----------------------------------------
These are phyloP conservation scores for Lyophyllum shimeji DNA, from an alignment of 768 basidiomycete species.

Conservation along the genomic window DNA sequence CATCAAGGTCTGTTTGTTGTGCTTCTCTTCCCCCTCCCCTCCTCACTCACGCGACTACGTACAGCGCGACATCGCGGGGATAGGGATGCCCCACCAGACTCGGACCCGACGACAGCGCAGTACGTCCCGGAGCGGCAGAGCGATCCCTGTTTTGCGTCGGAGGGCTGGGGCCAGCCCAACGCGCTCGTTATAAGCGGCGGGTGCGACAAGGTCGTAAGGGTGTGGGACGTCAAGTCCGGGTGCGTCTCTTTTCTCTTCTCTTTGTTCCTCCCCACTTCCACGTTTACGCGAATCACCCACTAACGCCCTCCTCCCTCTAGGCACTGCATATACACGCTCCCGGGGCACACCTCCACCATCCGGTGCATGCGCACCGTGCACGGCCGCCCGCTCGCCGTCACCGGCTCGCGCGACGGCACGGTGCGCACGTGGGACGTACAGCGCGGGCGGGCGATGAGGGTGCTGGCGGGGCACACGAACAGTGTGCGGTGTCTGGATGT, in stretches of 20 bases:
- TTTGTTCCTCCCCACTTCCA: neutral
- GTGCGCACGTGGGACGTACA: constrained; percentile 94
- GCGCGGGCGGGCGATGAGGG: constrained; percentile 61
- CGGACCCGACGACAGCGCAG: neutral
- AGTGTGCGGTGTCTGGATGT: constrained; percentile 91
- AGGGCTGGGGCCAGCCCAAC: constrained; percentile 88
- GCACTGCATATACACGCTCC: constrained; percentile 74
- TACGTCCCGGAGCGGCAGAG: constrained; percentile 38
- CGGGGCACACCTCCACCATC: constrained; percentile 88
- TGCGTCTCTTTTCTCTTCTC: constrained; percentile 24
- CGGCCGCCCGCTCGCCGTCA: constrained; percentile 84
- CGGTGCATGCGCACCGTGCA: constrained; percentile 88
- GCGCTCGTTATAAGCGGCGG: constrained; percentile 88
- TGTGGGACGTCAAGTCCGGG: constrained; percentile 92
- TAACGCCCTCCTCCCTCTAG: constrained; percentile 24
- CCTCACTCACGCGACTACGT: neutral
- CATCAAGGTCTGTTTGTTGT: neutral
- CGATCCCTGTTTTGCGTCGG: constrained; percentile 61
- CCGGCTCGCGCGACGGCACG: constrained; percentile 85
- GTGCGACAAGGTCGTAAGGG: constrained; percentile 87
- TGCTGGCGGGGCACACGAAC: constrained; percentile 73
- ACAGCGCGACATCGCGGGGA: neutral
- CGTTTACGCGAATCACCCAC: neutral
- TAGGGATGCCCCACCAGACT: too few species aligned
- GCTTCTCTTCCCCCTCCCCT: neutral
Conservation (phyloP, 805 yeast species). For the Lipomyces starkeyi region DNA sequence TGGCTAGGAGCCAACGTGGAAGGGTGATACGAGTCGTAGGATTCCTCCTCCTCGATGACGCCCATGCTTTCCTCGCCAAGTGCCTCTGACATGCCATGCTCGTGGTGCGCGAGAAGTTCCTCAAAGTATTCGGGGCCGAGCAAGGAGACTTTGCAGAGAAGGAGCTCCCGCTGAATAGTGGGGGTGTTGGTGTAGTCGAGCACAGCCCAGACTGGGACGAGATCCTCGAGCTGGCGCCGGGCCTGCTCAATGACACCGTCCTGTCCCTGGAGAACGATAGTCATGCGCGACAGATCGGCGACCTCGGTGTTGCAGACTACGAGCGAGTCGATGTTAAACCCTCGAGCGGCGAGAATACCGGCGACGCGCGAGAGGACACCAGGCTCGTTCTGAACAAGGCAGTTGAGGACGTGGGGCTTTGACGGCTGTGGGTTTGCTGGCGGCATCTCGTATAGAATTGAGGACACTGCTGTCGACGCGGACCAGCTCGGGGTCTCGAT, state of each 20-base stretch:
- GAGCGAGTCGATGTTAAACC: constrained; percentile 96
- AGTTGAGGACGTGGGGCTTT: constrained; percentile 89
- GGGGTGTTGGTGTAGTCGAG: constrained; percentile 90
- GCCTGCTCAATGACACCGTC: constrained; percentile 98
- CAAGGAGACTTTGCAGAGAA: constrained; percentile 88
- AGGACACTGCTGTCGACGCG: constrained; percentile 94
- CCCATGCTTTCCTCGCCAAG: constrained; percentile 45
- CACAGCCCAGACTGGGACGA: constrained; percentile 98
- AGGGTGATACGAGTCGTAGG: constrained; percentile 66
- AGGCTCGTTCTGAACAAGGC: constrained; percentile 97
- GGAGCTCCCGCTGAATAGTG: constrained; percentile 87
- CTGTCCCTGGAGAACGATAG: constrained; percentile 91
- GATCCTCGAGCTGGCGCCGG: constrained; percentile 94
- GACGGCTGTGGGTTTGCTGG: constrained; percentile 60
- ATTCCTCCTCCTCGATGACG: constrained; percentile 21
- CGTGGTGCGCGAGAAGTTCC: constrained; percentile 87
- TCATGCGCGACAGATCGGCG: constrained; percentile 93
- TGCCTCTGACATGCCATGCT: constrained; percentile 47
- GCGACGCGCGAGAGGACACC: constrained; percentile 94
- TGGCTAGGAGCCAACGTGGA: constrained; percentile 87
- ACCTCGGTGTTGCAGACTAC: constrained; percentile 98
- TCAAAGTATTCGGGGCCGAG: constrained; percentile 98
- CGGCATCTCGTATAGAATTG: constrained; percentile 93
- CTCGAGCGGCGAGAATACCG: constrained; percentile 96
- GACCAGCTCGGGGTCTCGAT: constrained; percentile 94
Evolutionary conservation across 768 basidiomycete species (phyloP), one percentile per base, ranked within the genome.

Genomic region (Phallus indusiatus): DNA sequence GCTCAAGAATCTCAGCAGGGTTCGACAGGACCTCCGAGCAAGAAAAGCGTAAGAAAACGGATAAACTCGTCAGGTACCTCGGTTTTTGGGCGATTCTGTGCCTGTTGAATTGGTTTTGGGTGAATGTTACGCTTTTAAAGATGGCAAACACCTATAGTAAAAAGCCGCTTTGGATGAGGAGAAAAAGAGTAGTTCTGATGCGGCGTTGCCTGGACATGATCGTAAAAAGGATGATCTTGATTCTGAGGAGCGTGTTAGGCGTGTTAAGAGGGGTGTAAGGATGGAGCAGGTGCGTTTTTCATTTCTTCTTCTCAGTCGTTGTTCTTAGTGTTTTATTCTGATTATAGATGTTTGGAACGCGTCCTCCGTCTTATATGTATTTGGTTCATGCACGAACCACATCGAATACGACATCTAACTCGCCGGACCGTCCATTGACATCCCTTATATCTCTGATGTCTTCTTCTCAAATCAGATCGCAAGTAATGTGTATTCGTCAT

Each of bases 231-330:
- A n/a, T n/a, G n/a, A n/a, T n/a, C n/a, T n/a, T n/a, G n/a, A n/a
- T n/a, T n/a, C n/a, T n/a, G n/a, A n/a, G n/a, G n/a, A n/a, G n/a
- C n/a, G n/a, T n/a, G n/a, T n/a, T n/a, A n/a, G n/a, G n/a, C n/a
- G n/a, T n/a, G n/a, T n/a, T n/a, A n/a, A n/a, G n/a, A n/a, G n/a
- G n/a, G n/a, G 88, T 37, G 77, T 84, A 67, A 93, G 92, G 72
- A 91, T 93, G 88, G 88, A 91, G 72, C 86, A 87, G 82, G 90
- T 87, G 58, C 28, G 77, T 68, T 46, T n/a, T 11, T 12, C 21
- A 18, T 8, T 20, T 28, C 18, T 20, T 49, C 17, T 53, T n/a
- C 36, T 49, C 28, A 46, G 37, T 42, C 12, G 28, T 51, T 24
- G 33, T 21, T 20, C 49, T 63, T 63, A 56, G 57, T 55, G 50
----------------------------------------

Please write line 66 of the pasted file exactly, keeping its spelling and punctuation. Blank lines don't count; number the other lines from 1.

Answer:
- G 33, T 21, T 20, C 49, T 63, T 63, A 56, G 57, T 55, G 50